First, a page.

Our press release on the budget request is also available online.
Big Picture Context
The President’s budget reflects a $4 trillion cut in spending over the next decade, including $1 trillion in cuts to discretionary spending enacted as part of the Budget Control Act of 2011, plus $1.5 trillion in revenue increases (largely from expiration of a portion of the Bush tax cuts), $360 billion from health mandatory programs, and $278 billion from other mandatory programs, including farm bill programs.
Strangely, though, the Obama budget does not include any accounting for the $1.2 trillion in automatic cuts (sequestration) scheduled under current law to go into effect on January 1, 2103, four months into FY 2013. To date, the Administration has refused to share any information about the size and the shape of the scheduled automatic cuts that by law it must determine and administer. The White House prefers for strategic reasons to keep that information secret.
The likelihood of automatic cuts during the next fiscal year may impact whether or not Congress will pass a new farm bill on time and on schedule this year. The lack of information from the Administration is, for the time being at least, shielding decision makers from the hard realities of what those cuts will mean for key farm bill programs in specific terms.
Next Steps – FY 2013 Appropriations
Like Farm Bill authorizations and budget resolution caps on discretionary spending, the President’s budget request provides a benchmark for appropriators as they begin the FY 2013 appropriations process.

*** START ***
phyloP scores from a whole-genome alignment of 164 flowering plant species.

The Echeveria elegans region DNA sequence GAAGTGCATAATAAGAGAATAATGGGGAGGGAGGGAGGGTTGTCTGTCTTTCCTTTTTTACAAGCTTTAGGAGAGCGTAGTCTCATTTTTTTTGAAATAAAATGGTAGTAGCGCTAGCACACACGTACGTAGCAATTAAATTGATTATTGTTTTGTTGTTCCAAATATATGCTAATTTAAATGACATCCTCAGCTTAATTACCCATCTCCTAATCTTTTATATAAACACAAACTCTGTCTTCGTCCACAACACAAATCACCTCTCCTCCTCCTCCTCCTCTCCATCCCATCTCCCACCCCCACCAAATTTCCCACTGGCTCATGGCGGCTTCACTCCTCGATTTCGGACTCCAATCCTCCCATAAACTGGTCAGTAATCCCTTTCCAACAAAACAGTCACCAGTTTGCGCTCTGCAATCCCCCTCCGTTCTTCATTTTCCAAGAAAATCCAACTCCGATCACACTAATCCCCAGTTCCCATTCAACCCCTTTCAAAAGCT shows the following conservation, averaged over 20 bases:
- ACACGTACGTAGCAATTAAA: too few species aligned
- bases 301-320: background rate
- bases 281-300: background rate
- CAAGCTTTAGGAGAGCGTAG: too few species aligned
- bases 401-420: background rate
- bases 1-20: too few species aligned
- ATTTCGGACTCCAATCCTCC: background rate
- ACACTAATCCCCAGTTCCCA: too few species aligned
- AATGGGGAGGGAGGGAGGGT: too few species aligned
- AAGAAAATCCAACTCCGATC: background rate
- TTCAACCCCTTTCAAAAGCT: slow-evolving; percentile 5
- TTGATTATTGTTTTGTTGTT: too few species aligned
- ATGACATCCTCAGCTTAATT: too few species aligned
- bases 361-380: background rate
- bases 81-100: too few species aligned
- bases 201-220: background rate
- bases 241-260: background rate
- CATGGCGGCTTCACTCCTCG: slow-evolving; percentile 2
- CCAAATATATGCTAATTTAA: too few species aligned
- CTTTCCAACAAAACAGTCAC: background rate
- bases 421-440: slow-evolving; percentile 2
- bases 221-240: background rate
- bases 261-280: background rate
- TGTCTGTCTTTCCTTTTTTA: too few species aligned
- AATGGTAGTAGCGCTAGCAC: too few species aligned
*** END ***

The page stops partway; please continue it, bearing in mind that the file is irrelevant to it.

The next step in the budgeting and appropriations process will be for the House to pass a budget resolution setting a top line spending cap for FY 2013 appropriations. While last Year’s Budget Control Act already set overall spending limits, the Chairman of the House Budget Committee, Paul Ryan, has indicated that he intends to pass a resolution this Spring. The Senate will forgo that step and simply use the FY 2013 spending level already provided by the Budget Control Act, arguing that the Budget Control Act already established the discretionary spending caps for FY 2013 and therefore there is no need to pass a new resolution.
The House and Senate Appropriations Committees will then use the top line spending caps in the Budget Control Act to determine agriculture spending limits, called “sub-allocations.” Appropriators will use this sub-allocation along with the President’s budget request as a guideline as they determine program funding for FY 2013.
We will alert NSAC members and readers throughout the budget and appropriations process as opportunities emerge to make citizen comment heard.